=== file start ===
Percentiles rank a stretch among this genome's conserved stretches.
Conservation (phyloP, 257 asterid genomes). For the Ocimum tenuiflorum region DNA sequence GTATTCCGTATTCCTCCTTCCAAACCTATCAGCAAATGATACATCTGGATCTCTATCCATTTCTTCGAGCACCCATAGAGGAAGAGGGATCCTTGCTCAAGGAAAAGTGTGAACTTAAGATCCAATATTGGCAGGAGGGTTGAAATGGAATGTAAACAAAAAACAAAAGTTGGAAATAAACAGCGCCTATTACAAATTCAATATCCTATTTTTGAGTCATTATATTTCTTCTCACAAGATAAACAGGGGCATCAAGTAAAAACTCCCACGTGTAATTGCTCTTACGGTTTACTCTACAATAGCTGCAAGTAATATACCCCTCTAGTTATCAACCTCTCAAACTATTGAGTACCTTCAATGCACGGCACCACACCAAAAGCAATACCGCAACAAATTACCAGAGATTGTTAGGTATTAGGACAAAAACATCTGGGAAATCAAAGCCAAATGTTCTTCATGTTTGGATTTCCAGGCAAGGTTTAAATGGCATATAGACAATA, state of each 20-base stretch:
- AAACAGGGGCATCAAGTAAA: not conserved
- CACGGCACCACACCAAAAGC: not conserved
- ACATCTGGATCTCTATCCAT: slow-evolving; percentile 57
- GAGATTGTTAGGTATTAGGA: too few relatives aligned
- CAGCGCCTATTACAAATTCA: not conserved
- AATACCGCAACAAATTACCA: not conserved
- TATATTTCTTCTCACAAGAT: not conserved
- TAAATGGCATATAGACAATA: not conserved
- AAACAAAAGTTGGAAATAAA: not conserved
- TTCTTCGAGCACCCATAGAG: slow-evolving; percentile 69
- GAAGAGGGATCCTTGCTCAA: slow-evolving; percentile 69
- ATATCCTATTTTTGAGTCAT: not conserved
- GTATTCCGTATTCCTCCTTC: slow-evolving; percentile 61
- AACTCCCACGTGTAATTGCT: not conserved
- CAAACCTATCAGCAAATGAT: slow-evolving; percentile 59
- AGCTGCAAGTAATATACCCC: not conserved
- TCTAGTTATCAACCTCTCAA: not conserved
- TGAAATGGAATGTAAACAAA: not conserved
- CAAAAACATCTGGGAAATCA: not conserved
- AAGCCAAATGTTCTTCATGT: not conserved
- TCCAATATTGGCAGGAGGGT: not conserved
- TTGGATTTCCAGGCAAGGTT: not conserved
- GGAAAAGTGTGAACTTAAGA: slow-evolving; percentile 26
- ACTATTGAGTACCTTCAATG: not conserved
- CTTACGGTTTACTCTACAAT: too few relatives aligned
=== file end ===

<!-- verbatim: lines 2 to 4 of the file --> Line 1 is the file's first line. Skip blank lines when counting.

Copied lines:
Conservation (phyloP, 257 asterid genomes). For the Ocimum tenuiflorum region DNA sequence GTATTCCGTATTCCTCCTTCCAAACCTATCAGCAAATGATACATCTGGATCTCTATCCATTTCTTCGAGCACCCATAGAGGAAGAGGGATCCTTGCTCAAGGAAAAGTGTGAACTTAAGATCCAATATTGGCAGGAGGGTTGAAATGGAATGTAAACAAAAAACAAAAGTTGGAAATAAACAGCGCCTATTACAAATTCAATATCCTATTTTTGAGTCATTATATTTCTTCTCACAAGATAAACAGGGGCATCAAGTAAAAACTCCCACGTGTAATTGCTCTTACGGTTTACTCTACAATAGCTGCAAGTAATATACCCCTCTAGTTATCAACCTCTCAAACTATTGAGTACCTTCAATGCACGGCACCACACCAAAAGCAATACCGCAACAAATTACCAGAGATTGTTAGGTATTAGGACAAAAACATCTGGGAAATCAAAGCCAAATGTTCTTCATGTTTGGATTTCCAGGCAAGGTTTAAATGGCATATAGACAATA, state of each 20-base stretch:
- AAACAGGGGCATCAAGTAAA: not conserved
- CACGGCACCACACCAAAAGC: not conserved